So, from ’86 through ’90, four years, Steve Markel became a friend, a client, a business associate. And he might tell the story differently. I might tell it differently depending on the point of view. But I sort of begged him for a job for four years because I just wanted to be part of that.
In 1990, Markel did one of their famous “double the size of the company” deals, but they bought — they bought another company that was as large as what they were. Steve had been managing investments by himself, thought he might like a wingman and …
RITHOLTZ: You got the call.
GAYNER: … offered me the job at that time. I’ve got the call at that (inaudible).
RITHOLTZ: And I assume you jumped right at it.
RITHOLTZ: And — and let — let me just stay with Markel for a moment. They famously — they don’t hold analyst days. They don’t give earnings guidance or things like that. At least that was the reputation back then. Tell us a little bit about that. What was the thinking behind if you’re going to cover us, you figure it out?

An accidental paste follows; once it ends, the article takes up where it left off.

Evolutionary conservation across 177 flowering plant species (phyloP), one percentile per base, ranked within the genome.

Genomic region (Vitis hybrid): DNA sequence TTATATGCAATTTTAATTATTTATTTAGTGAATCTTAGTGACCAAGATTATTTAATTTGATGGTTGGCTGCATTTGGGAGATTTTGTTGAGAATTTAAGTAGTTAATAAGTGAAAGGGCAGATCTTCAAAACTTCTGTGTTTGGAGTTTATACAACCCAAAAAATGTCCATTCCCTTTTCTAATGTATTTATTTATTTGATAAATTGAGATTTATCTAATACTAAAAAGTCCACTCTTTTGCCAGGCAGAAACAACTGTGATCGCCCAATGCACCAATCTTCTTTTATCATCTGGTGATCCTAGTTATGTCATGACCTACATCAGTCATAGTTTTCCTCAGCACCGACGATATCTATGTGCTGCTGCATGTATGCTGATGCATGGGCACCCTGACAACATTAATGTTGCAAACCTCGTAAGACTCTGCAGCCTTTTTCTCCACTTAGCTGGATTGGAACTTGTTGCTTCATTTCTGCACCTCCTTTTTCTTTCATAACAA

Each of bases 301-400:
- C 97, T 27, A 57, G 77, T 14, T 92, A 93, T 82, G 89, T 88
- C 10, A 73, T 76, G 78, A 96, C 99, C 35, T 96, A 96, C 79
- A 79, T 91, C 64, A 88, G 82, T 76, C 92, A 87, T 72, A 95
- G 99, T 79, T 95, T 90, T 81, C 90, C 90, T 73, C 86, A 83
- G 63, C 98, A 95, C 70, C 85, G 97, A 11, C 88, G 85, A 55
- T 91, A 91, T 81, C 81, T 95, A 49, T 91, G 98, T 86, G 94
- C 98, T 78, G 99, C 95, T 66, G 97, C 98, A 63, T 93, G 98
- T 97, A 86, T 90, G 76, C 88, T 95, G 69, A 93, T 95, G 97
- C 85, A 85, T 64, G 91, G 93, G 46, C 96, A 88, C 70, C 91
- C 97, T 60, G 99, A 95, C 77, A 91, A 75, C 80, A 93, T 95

GAYNER: Well, there’s a lot of layers to — to that, but I — but I think it makes sense. Think about it this way. If — if you — if you really are, as I said, the first definition of Markel, the — the family office, which is a very popular term these days, that was not a term so much in — in 1990 when I joined.
If you really want shareholders who are going to be there for a long period of time and have a sense of ownership, and have a sense of partnership, and really wish to be multi-generational investors, well, I — I run a business and setting aside the investment side with the Markel Ventures’ sides of things, in the businesses that we run, which are long-term established businesses, I don’t think — and the people who run those businesses do not think about their customers in — in a quarterly time frame. We think about our customers as once you’re a customer of ours in whatever business we have, we want to be doing a good enough job for you and delivering enough value and delighting you in such a way that you want to keep doing business with us.